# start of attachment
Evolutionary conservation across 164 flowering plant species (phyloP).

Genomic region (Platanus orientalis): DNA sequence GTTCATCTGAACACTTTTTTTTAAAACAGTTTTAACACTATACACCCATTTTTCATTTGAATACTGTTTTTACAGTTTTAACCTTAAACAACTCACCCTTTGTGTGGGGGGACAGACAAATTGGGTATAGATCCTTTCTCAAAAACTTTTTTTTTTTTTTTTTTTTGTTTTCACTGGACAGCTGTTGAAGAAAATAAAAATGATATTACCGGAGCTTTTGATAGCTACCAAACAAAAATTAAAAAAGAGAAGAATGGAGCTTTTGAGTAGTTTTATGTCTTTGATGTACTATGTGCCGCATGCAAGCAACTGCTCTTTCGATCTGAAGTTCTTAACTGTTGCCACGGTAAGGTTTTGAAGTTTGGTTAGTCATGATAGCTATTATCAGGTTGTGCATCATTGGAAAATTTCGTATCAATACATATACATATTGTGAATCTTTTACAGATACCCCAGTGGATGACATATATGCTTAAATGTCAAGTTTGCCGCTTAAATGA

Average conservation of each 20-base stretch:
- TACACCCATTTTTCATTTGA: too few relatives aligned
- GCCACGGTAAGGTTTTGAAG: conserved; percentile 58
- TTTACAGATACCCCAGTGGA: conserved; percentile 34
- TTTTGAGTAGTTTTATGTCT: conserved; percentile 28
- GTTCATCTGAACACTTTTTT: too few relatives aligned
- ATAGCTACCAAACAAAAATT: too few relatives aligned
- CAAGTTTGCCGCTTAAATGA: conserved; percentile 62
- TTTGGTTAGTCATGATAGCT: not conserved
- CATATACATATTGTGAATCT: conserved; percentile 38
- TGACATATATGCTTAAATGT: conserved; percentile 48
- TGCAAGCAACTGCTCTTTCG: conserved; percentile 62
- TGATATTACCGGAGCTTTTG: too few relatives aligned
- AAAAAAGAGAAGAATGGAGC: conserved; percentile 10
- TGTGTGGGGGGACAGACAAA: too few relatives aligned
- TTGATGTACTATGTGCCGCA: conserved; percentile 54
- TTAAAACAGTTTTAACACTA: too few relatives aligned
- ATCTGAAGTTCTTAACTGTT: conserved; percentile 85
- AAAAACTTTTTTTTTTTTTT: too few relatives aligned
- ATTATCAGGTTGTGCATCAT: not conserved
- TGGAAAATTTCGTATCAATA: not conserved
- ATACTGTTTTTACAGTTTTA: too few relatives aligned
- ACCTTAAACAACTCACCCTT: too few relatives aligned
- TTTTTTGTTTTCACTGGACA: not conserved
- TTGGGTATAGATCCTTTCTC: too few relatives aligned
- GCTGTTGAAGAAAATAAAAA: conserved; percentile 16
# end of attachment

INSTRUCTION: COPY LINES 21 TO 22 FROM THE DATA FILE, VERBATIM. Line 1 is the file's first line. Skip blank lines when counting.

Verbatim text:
- AAAAACTTTTTTTTTTTTTT: too few relatives aligned
- ATTATCAGGTTGTGCATCAT: not conserved